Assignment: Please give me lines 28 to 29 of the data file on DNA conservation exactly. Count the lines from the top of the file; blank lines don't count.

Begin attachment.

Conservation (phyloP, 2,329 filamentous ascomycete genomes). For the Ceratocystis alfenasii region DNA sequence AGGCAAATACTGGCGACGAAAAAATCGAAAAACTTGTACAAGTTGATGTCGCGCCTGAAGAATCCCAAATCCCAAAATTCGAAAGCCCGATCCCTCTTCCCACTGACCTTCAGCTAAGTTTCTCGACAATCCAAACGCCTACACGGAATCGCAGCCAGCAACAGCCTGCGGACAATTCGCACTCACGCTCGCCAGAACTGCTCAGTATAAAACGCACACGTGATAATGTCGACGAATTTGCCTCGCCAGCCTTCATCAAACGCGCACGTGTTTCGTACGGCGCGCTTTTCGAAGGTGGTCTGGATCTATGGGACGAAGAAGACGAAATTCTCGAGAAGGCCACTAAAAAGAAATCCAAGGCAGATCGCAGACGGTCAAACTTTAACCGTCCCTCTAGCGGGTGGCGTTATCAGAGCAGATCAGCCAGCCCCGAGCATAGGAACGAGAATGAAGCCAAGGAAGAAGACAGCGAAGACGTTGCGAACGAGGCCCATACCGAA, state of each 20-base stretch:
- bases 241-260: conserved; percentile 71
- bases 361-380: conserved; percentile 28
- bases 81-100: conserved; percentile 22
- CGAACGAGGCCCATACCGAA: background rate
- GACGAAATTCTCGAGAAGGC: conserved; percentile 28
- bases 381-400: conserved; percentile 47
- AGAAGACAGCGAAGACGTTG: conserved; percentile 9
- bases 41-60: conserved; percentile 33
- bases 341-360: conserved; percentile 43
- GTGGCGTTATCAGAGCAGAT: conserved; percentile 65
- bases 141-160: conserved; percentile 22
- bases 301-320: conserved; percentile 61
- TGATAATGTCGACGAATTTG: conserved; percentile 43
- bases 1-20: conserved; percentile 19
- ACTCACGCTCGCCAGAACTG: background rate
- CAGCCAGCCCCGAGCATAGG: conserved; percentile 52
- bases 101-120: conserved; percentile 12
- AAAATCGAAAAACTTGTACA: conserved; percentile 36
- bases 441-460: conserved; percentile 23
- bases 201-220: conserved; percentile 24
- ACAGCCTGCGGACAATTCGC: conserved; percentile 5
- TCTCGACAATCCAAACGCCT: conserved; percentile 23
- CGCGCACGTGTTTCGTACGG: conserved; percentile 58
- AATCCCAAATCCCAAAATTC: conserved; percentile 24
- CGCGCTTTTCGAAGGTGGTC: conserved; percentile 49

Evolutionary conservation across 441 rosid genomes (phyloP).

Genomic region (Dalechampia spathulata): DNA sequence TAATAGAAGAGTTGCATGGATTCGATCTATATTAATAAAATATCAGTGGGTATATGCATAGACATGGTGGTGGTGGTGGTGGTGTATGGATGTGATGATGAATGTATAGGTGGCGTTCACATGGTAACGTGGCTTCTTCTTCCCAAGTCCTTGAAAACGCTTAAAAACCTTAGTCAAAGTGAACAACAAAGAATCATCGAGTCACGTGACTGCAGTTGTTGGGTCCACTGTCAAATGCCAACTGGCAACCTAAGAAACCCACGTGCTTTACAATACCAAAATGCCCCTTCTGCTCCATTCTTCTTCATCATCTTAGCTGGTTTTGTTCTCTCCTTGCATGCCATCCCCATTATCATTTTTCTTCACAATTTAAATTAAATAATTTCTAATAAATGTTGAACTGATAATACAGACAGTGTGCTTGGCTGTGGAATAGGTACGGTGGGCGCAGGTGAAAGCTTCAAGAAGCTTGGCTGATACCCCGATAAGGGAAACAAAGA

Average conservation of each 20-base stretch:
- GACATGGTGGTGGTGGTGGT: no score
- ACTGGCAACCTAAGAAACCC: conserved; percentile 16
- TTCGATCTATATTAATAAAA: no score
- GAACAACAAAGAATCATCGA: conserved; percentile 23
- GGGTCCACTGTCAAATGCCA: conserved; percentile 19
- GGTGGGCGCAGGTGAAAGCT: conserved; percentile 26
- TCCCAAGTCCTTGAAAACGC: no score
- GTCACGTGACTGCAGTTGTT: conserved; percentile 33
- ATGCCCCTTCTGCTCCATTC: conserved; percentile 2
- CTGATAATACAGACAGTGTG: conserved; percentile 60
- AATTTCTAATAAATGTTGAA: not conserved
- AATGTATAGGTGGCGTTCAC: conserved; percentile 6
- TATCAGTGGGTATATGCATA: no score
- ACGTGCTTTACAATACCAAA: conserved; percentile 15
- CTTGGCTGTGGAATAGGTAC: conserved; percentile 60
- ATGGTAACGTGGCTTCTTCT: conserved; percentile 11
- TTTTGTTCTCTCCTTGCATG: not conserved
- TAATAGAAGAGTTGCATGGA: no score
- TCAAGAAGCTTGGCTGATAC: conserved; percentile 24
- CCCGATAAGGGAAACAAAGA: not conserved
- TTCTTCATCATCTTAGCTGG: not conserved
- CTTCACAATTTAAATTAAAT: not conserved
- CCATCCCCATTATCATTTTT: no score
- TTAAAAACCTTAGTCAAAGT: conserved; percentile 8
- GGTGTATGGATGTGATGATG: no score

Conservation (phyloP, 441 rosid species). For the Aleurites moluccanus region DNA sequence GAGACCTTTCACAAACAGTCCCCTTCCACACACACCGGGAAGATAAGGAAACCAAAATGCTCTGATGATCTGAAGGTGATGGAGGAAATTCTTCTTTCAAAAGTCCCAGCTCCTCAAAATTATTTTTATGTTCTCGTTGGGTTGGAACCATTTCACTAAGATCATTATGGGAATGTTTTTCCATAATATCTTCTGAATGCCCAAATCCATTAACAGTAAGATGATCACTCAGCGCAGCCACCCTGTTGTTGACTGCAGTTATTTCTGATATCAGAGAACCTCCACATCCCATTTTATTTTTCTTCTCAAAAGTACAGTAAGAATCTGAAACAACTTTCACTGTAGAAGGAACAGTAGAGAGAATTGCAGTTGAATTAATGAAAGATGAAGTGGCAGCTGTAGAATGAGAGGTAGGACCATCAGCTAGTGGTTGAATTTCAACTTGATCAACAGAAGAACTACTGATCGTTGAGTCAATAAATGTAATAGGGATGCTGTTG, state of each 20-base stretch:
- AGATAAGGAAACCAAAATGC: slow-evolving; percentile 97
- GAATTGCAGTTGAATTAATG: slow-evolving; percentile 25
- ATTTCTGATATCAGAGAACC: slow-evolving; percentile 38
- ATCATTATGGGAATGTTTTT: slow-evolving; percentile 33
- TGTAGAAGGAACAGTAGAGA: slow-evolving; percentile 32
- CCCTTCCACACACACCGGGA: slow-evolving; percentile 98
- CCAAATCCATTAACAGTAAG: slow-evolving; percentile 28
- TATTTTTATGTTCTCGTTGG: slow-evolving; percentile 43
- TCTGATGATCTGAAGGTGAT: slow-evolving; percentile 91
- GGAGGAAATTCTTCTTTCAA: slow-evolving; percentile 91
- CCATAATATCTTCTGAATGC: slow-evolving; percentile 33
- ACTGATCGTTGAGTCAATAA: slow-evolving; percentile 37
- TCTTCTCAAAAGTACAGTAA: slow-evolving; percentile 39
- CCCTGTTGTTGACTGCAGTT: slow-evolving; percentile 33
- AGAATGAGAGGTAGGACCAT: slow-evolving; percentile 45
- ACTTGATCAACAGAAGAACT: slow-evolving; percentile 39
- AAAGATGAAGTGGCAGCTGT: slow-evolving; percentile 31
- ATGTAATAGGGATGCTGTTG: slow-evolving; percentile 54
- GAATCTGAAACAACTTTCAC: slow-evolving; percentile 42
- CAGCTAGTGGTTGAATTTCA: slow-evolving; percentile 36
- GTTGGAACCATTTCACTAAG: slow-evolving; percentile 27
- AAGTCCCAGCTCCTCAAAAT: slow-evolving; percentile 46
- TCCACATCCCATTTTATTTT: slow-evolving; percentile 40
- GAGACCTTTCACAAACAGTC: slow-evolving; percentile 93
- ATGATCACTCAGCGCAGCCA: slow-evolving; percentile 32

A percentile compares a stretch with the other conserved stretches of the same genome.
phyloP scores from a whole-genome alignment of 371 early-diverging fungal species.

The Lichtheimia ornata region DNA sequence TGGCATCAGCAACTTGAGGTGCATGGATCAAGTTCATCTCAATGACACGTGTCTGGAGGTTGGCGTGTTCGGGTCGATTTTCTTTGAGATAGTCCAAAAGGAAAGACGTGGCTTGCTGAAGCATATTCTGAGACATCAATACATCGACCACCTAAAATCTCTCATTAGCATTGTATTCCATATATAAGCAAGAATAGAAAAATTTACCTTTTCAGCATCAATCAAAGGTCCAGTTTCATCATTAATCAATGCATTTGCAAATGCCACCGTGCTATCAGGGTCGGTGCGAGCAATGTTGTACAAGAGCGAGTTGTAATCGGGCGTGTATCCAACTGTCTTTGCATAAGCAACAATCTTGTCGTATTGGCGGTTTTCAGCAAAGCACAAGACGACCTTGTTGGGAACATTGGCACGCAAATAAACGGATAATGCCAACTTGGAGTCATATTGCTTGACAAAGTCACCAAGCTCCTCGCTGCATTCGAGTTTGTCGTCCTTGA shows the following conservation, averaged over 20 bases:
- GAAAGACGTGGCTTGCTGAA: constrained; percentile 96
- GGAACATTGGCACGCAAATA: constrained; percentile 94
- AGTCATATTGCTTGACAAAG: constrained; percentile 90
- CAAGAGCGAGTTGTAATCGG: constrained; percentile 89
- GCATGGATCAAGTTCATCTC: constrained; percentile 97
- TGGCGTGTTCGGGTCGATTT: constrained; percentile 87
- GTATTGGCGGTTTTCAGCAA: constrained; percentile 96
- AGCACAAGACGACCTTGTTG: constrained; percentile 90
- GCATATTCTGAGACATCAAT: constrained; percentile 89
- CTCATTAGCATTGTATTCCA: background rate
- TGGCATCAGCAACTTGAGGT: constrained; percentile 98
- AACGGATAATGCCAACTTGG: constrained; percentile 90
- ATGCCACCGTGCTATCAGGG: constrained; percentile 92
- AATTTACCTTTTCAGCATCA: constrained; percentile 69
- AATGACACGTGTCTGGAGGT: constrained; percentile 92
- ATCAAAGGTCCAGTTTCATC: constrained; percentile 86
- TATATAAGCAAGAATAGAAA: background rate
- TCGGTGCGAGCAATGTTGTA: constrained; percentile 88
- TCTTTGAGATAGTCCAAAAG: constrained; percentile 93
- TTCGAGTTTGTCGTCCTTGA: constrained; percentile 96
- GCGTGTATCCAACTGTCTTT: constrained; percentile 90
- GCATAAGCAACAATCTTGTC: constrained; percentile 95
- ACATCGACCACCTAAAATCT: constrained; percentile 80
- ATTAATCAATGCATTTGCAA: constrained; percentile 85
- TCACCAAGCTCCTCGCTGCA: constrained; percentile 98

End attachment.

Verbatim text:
Genomic region (Dalechampia spathulata): DNA sequence TAATAGAAGAGTTGCATGGATTCGATCTATATTAATAAAATATCAGTGGGTATATGCATAGACATGGTGGTGGTGGTGGTGGTGTATGGATGTGATGATGAATGTATAGGTGGCGTTCACATGGTAACGTGGCTTCTTCTTCCCAAGTCCTTGAAAACGCTTAAAAACCTTAGTCAAAGTGAACAACAAAGAATCATCGAGTCACGTGACTGCAGTTGTTGGGTCCACTGTCAAATGCCAACTGGCAACCTAAGAAACCCACGTGCTTTACAATACCAAAATGCCCCTTCTGCTCCATTCTTCTTCATCATCTTAGCTGGTTTTGTTCTCTCCTTGCATGCCATCCCCATTATCATTTTTCTTCACAATTTAAATTAAATAATTTCTAATAAATGTTGAACTGATAATACAGACAGTGTGCTTGGCTGTGGAATAGGTACGGTGGGCGCAGGTGAAAGCTTCAAGAAGCTTGGCTGATACCCCGATAAGGGAAACAAAGA

Average conservation of each 20-base stretch: